What a find!  Unbelievable!  I’ve got to have that treasure!  But I can’t just take it – that would be stealing.  Whoever owns the field owns what is in it.  But how can I afford to buy it?  I will sell my farm … and crops, … all my tools … my prize oxen.  Yes, if I sell everything, that should be enough.


From the moment of his discovery, the traveler’s life changes.  The treasure captures his imagination, becomes the stuff of his dreams.  It is his reference point, his new center of gravity.  The traveler takes every new step with that treasure in mind.  He is experiencing a radical paradigm shift.


All I have said about this traveler up to this point, is captured in one single verse of Scripture.


Matthew 13:44 NIV


44     The kingdom of heaven is like treasure hidden in a field. When a man found it, he hid it again, and then in his joy went and sold all he had and bought that field.


This parable of the hidden treasure is one of many references Jesus made to money and possessions.  In fact, 15% of everything Christ said relates to this topic.  He says more about money than He does on heaven and hell combined.


Why did Jesus put so much emphasis on money and possessions?  It is because there is a fundamental connection between our spiritual lives and how we think about and handle money.


In Luke, chapter 3, we find John the Baptist in the region of the Jordan River.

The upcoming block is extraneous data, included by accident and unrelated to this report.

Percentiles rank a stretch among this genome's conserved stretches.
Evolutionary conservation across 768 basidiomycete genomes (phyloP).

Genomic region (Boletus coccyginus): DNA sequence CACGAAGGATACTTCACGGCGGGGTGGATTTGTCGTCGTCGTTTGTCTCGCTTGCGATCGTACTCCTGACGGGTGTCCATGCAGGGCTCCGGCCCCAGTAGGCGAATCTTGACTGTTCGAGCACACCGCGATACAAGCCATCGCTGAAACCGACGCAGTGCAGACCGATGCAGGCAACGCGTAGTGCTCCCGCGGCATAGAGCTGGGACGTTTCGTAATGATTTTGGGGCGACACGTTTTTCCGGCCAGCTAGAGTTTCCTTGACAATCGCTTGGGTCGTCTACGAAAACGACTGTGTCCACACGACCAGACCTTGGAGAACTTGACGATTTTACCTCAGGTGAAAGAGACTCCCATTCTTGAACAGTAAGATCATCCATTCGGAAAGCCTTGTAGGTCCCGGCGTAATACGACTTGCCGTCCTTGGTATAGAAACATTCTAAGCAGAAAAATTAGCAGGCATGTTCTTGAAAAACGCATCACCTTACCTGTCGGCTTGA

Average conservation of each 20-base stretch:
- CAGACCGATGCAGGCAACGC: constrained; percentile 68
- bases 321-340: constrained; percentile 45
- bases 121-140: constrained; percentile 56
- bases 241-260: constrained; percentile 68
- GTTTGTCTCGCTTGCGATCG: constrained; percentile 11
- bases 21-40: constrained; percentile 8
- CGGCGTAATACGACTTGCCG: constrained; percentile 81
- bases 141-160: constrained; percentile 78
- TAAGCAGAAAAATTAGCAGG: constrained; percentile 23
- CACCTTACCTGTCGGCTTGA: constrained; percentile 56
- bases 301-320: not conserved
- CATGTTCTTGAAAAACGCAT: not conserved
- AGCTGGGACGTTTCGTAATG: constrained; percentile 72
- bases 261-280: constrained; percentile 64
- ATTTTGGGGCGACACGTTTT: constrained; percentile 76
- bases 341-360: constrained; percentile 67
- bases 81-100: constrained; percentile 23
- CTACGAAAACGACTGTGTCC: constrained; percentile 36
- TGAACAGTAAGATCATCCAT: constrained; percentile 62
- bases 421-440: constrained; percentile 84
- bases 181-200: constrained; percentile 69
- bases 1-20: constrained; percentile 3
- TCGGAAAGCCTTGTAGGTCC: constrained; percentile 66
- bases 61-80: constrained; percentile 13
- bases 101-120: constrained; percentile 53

Luke 3:3-7 NIV


3       He went into all the country around the Jordan, preaching a baptism of repentance for the forgiveness of sins.

4       As is written in the book of the words of Isaiah the prophet: "A voice of one calling in the desert, 'Prepare the way for the Lord, make straight paths for him.

5       Every valley shall be filled in, every mountain and hill made low. The crooked roads shall become straight, the rough ways smooth.

6       And all mankind will see God's salvation.'" 

7       John said to the crowds coming out to be baptized by him, "You brood of vipers! Who warned you to flee from the coming wrath?


Beginning in verse 10, three groups of people ask John the Baptist a question.  The question of the general people is found in verse 10.  The Tax collectors asked their question in verse 12.  And the Soldiers ask their question in verse 14.


All three of these groups ask John what they must do to bear the fruit of repentance.  Here are John’s three answers:


         1.  Everyone should share clothes and food with the poor (verse 11)


         2.  Tax collectors should not pocket extra money (verse 13).


         3.  Soldiers should be content with their wages and not extort money (verse 14).